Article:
Sunday, August 26, 2007

Free association

I feel almost apologetic about the bombardment of posts this month.

So I'm just back from watching the movie Chak De. A quick review before I bring up the two points it brought to mind: Nice movie - rather well made, I thought. The girls were good, while SRK was annoying in the few scenes he had to give inspirational speeches, tolerable in the rest of the movie.

I'm not an SRK fan. Let's move on.

I was amazed that Aaj Tak agreed to give its name and be portrayed in such a manner. Aaj Tak is one of those channels I refuse to watch because the few times that I have found myself watching it, all i have seen is either the latest news from Bollywood, in which case I would rather go straight to Zoom, or very absurd things being reported with highly dramatic background music being played. However, from what I gather, Aaj Tak is also one of those channels which enjoys pretending it's a court and judging people based on little or no evidence. And you've got to hand it to them; it takes guts to go out and let yourself be portrayed in a manner you'd be stoopid not realize you're criticised for.

What was the other thing? Oh yes.

March 23, 2003 remains one of the most painful memories for me. My economics Board exam was three days away, but practically everyone in my batch had kept their books aside that day to watch the cricket World Cup final between India and Australia. Chak De totally ripped off the pattern for that World Cup in this match. Lost the first League match against Australia, come back with a bang to win every single match to follow, and meet up with Australia again in the finals. The only thing they didn't rip off was the goddamn conclusion of that match. Sheesh.

Thursday, August 23, 2007

It's time.

Time's a funny thing.

You think an event is ages away, you have all the time in the world to prepare, and suddenly, before you quite realize what's happening, it's here.

Exams, deadlines, or just your kid brother going away to the other side of the world for college. You think there's a month left, but the month flits by so quickly it seems like a second.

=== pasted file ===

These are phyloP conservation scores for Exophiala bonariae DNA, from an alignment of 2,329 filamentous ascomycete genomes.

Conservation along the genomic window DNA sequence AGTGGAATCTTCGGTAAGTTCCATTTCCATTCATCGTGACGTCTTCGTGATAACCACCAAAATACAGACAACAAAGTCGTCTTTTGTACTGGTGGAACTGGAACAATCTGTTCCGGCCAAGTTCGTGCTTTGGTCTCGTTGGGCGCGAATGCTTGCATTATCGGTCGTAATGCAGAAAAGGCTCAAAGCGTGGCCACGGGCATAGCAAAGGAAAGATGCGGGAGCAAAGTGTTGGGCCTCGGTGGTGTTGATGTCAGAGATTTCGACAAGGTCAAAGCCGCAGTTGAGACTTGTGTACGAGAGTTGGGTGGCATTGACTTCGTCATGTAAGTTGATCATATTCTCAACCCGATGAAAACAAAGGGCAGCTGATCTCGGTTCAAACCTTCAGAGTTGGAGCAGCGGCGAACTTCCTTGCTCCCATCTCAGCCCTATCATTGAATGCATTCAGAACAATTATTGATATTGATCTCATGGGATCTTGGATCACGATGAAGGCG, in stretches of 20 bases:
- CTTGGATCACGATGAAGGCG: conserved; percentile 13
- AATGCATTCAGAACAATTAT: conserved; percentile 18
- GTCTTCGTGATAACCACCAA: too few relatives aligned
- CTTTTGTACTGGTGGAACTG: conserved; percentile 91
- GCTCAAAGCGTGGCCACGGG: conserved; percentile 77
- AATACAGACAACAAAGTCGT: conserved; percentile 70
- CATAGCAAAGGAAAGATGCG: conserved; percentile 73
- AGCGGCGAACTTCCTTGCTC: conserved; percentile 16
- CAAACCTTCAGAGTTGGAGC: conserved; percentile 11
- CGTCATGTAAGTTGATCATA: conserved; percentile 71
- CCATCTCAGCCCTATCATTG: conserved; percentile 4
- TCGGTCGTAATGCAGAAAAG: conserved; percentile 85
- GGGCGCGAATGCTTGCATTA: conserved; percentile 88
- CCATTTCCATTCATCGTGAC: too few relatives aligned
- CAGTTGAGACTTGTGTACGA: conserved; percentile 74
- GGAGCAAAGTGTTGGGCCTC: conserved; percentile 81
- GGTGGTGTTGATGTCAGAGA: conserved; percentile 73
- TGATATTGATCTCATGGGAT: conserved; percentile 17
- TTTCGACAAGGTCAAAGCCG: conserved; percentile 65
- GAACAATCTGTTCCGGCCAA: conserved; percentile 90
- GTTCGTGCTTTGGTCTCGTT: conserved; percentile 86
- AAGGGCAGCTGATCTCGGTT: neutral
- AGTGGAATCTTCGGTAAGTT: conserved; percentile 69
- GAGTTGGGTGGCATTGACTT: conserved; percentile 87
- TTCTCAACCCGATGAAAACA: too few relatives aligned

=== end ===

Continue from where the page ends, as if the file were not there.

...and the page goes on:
Then you think it's just four months till your birthday comes, or till it's time for that dream vacation you've got planned, or till he comes back for the holidays. But time doesn't work that way. No sirree. Take it from me, those four months will seem like four years. Because time's just a funny old thing.

We did Time Perception in our practicals in first year of college you know.

Tuesday, August 21, 2007

"The family has five cars."

The Times of India always knows just which interesting trivia-l facts it should insert in its articles, dunnit?

Sunday, August 19, 2007


You know, I am capable of surviving pretty much any illness you throw at me. I've got through bouts of pneumonia (in the middle of my second final exams *shudder*), bronchitis, sundry stomach illnesses, and typhoid. OK, so I nearly died of typhoid, but it wasn't as cool as you'd think it was, considering I was told I nearly died only about eight years after the incident. How boring.

Moving on now. So my point is, I am an exemplary patient. I can handle any kind of illness. Save one. The common cold. I hate catching a cold. It's annoying, and painful, and just downright irritating. My throat aches, I keep shivering, I keep sneezing four times in a row, and don't even get me started on how I get breathless if I try to move. And for some obscure reason, I invariably develop a craving for cold coke every freaking time.

And believe me, I've tried all the remedies there are. Steaming, gargling, dispirin in hot water, haldi milk - with or with a dash of saffron, you name it, I've tried it. Doesn't change a thing. Zilch.

I have a presentation in class tomorrow morning, which I chose to get preponed by three weeks. I'm warning you, if I'm not fit to go to university tomorrow, I am going to be one disgruntled person. More disgruntled than usual that is. So there.

Wednesday, August 15, 2007

Happy Independence Day!

Our National Anthem is supposed to be 52 seconds long, thank you very much.

Don't get me wrong. I admire A. R. Rahman tremendously. I think he's a brilliant music composer (although he has lost his touch in recent years). Rang De Basanti was one of the most brilliant movie soundtracks ever - I still get goosebumps when I hear Khoon Chala. And I loved what he did with Vande Mataram ten years ago.

But I do wish he'd left our National Anthem alone. The idea's great, and the kind of lineup of singers he's got is mindblowing (although, admittedly, I don't know enough about most of them). However, I happen to belong to that breed of people who like to stand up every time the Anthem is played, if not sing along. And it's really quite annoying to see these videos played on television every few minutes, in the middle of whichever weird show that I might be watching at the time.